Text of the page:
The-15-Minute City concept is gaining traction around the world as a placemaking tactic and means to enhance quality of life. Although “city” is used in this coined term, this planning concept is more about a focus on livable neighborhoods and districts.
The “15-minute city” is a term for urban design and master planning wherein it is possible to meet the basic “needs of living” within a 15-minute walk or bike ride from a person’s home. The needs of living include such services and amenities as:
- Places of work, or, at least a coworking venue;
- Schools for children, youth;
- Health care or medical facilities, or simply, doctor and dentist offices;
- Recreation, leisure and/or green spaces; at least a pocket or linear park;
- Cultural venues;
- Mass transit accessibility;
- Affordable housing is assumed;
- Flexible zoning to allow places with different day-part uses, such as local school facility that can be a community gathering place at night or on weekends; and
- Places of worship are seldom mentioned as part of the 15-Minute City concept, but such places may be among the most successful community-building forces that have existed.
The planning term was first coined by by Prof. Carlos Moreno, a professor at Sorbonne University (Paris, France). Prof. Moreno is the director of entrepreneurship and innovation at The Sorbonne. Though popularized by the professor, the 15-Minute City concept itself has been explored in major cities throughout the world from Melbourne to Portland, prior to its burgeoning popularity as an planning concept.
During 2020, the 15-Minute City concept has surged in interest as a sturdy planning concept alongside the increasing acceptance of coworking facilities and communities. Coworking venues situated in close proximity to homes simply adds an additional destination within a 15-minute “neighborhood” that is vital within a 15-minute radii.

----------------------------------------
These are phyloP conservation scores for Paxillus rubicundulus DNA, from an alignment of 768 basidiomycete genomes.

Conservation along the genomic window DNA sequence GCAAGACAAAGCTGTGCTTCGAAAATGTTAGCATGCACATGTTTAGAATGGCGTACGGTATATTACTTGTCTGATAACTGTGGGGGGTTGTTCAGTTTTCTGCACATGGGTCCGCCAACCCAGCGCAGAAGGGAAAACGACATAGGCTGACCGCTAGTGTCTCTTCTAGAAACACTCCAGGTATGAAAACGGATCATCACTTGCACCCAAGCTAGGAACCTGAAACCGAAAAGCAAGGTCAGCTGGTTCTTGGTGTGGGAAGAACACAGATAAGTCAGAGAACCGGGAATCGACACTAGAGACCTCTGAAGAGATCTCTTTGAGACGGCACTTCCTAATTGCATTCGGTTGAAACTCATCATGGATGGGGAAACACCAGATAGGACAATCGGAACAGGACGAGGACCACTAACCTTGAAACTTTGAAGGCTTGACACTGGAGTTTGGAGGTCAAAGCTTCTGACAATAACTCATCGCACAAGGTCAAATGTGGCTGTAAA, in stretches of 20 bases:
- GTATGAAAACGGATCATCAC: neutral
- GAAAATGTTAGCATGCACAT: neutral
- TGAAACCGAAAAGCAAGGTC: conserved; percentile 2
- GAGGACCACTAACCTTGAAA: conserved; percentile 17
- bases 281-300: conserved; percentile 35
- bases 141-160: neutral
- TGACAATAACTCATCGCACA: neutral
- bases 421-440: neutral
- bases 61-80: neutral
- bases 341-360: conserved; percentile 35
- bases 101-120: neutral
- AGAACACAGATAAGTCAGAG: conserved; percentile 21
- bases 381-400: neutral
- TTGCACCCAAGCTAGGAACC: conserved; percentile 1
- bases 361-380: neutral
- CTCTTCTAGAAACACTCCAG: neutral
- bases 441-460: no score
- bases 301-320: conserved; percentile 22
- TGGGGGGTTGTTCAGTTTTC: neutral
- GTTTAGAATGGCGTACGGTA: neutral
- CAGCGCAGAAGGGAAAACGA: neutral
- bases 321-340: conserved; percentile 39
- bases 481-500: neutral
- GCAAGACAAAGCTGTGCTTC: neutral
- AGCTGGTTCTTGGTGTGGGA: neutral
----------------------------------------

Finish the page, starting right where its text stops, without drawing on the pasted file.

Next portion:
Another aspect of making the 15-Minute City concept workable is the presence of affordable housing within each 15-Minute City cluster. Many neighborhoods and districts around the world may work well for most required services and work places, but do not have the array of housing choices necessary.
Integrating the 15-Minute City concept with allied planning concepts is particularly interesting to local governments charged with numerous quality of life objectives and economic development initiatives. A 15-Minute City imperative, as an example, is also deemed helpful in reducing the use of fossil fuels (vehicles), fighting carbon emissions, and thereby fighting climate change. Also, applying the 15-Minute City thresholds of accessibility also advances the objectives for some groups in reversing local zoning codes to allow increased affordable housing options and thereby, more diversity, inclusion, and social justice.
The 15-Minute City concept has created such interest that purpose-built apps have been created to evaluate any particular location for 15-Minute City thresholds. Here Technologies (Eindhoven, Netherlands) is one such company that has created this kind of threshold’s map to answer the question – Do You Live in a 15-Minute City? We expect that the 15-Minute City parameters and software applications that track such notions, will join similar concepts as a niche investment asset class among those pursuing environmental, social, and governmental investments (so-called ESG Investing).